Water Carpet (Lampropteryx suffumata)

Puss Moth (Cerura vinula), a rather worn and weather beaten individual.

What birding we did was secondary to walks around some of our favourite parts of the coast but then you can't do one without the other. A few migrants were still in evidence with 3 Greenland Wheatears present in one of our favourite bays. Amongst the waders groups of migrant Ringed Plovers stood out in particular. Generally though birds were perhaps thinner on the ground than might be expected especially in the case of some of the breeding species, if you exclude corvids that is. Lapwings were conspicuous by their absence from all the farmland areas we drove through and visited not least the farm we camped at.
female Wheatear and almost certainly of the Greenland race or 
at least as certain as you can be without catching and measuring it.

Same female as above.

Male Wheatear but a bit more tricky as to race and not an obvious
'Greenland' type but certainly still on migration.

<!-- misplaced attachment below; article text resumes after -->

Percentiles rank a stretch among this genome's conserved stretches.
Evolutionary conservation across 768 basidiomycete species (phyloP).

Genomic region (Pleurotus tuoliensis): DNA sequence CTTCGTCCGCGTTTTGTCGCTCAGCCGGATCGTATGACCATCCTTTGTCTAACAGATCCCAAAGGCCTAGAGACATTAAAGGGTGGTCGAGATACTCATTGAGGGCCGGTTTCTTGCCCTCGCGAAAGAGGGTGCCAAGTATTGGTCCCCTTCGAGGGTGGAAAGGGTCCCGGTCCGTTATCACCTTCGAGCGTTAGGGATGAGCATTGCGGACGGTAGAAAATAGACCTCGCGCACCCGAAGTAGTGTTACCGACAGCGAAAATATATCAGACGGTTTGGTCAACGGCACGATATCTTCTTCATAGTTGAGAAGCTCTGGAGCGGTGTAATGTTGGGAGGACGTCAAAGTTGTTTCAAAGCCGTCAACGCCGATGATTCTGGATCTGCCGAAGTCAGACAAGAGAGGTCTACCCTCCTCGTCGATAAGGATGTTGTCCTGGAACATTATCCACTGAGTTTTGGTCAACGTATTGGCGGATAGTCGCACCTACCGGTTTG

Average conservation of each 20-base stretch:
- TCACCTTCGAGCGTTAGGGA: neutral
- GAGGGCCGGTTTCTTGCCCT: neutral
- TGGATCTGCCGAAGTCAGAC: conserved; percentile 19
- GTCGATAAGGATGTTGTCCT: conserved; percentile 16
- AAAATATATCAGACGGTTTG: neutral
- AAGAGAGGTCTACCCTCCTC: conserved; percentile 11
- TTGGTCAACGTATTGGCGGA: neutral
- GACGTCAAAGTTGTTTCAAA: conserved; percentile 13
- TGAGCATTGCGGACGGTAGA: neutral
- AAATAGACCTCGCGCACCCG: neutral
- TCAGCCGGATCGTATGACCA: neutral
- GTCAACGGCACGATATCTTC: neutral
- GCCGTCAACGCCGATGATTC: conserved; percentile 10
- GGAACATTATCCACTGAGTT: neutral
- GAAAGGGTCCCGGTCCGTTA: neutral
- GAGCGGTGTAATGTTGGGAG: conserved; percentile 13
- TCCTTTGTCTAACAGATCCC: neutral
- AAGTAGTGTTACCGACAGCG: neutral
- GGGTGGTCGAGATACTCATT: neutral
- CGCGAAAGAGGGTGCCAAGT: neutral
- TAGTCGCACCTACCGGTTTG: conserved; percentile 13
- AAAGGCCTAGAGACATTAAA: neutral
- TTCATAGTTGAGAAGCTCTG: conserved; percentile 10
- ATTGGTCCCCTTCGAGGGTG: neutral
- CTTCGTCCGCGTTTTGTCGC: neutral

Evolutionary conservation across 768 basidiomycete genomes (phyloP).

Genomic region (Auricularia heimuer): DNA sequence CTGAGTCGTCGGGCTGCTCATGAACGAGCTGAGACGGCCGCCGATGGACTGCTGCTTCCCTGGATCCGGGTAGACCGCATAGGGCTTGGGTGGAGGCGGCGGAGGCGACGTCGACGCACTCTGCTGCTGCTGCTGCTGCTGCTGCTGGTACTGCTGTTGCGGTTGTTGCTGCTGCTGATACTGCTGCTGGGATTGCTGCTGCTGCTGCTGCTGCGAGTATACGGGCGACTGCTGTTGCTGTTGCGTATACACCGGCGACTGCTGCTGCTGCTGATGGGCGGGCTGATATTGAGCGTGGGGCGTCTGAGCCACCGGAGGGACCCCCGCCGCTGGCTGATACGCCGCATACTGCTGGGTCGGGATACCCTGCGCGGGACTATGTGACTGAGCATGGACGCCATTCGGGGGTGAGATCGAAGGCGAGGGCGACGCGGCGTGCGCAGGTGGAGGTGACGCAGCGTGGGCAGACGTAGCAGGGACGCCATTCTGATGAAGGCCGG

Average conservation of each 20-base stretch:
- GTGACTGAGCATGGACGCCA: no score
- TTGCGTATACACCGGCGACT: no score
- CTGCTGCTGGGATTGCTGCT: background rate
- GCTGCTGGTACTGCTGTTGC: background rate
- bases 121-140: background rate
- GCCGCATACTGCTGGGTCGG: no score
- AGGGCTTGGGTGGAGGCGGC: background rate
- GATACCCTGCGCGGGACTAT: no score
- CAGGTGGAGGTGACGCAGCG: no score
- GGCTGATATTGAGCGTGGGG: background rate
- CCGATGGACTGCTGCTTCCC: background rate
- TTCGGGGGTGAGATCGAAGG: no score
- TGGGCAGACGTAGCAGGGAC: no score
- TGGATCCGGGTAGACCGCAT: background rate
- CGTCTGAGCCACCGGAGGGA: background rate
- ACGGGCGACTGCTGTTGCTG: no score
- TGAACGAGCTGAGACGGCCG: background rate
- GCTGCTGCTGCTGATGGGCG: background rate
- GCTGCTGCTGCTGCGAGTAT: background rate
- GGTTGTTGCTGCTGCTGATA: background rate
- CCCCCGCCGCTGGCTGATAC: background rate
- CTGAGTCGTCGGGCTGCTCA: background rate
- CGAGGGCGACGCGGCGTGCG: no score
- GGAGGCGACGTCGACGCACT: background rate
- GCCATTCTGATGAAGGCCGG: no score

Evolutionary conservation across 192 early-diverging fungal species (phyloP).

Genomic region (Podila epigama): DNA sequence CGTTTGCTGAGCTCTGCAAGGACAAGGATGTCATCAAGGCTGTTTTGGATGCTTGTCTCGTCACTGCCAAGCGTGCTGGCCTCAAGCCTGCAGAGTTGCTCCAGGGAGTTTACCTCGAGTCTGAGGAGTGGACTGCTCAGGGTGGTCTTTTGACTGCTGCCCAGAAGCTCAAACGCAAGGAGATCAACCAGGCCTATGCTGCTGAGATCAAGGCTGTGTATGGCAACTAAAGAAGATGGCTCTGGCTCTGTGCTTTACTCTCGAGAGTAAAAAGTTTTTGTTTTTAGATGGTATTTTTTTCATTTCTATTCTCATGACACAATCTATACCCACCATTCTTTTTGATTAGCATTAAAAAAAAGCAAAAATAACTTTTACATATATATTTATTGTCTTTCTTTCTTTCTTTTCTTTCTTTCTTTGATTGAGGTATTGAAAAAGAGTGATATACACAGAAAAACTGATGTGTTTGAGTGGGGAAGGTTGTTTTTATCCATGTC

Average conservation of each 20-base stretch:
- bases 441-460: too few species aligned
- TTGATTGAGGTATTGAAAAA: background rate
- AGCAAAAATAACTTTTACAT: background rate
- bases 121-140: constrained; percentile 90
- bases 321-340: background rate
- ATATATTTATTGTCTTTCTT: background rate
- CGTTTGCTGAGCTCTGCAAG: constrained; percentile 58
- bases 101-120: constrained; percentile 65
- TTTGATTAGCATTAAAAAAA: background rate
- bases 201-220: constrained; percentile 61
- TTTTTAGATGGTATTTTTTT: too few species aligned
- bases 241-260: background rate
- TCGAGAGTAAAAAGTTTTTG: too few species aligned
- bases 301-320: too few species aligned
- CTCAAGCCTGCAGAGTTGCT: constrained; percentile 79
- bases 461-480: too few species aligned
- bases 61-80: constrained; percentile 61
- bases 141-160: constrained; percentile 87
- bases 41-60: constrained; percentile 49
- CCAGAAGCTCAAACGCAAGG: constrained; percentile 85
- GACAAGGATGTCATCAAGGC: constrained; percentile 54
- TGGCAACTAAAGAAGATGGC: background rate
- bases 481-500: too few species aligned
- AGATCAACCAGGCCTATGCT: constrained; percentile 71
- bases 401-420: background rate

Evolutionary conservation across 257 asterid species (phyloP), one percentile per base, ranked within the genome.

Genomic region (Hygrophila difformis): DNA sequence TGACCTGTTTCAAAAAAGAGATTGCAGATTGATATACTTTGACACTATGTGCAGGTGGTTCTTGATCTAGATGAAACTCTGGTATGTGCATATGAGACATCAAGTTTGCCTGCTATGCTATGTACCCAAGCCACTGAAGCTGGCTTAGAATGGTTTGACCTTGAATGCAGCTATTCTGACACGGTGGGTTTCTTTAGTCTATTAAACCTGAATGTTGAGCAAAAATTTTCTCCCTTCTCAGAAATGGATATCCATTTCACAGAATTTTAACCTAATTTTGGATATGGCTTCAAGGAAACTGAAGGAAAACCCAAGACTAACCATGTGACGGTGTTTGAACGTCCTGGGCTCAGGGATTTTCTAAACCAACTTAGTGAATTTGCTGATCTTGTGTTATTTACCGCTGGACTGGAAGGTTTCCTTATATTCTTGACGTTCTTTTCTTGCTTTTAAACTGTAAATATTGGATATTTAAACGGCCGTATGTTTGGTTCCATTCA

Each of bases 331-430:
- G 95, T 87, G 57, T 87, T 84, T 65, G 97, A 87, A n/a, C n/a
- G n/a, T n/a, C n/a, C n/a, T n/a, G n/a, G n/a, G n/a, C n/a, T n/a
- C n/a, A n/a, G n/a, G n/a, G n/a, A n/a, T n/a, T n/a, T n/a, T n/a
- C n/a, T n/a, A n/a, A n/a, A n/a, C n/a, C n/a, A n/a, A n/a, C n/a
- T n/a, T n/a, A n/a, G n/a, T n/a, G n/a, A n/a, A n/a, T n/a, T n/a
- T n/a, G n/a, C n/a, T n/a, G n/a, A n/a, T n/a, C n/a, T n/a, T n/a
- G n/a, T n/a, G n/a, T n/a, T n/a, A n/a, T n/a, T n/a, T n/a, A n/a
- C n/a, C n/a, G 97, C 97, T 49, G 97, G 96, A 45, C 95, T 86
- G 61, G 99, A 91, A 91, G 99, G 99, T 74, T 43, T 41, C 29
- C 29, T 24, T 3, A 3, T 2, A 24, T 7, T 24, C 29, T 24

Although there are more Dunlin in this shot groups of Ringed Plover were much in evidence.

Bryn has learned that he has to be patient when we are taking photos,
 some of the time at least.
On the plus side the increase in Little Egrets is hard to overlook and doesn't seem to have been dented by the recent hard winters. On one of our walks around Red Wharf Bay 5 were feeding on the falling tide including a colour ringed bird which was probably ringed at Bangor on the mainland. I have sent the details of the sighting off and will give an update on its life history in due course.

Little Egrets, colour ringed bird on right.
Colour ringed Little Egret.
On returning home yesterday I set the moth trap in the garden out of habit rather than expectation of a good catch. On checking it this morning there were only 3 moths but all 3 were new for the year - a Lime Hawk-moth, a Flame Shoulder and a Diamond-back Moth which is a migrant to the UK. The latter being the least expected given the cold weather and wind direction. The lack of moths and insects in general over the last few weeks is likely to have a profound effect on breeding birds that normally feed their young on insects and caterpillars in particular. The effects of the long winter and cold spring are likely to be felt and reported on for a long time yet.

Lime Hawk-moth (Mimas tiliae)

Flame Shoulder (Ochropleura plecta)
Diamond-back Moth (Plutella xylostella)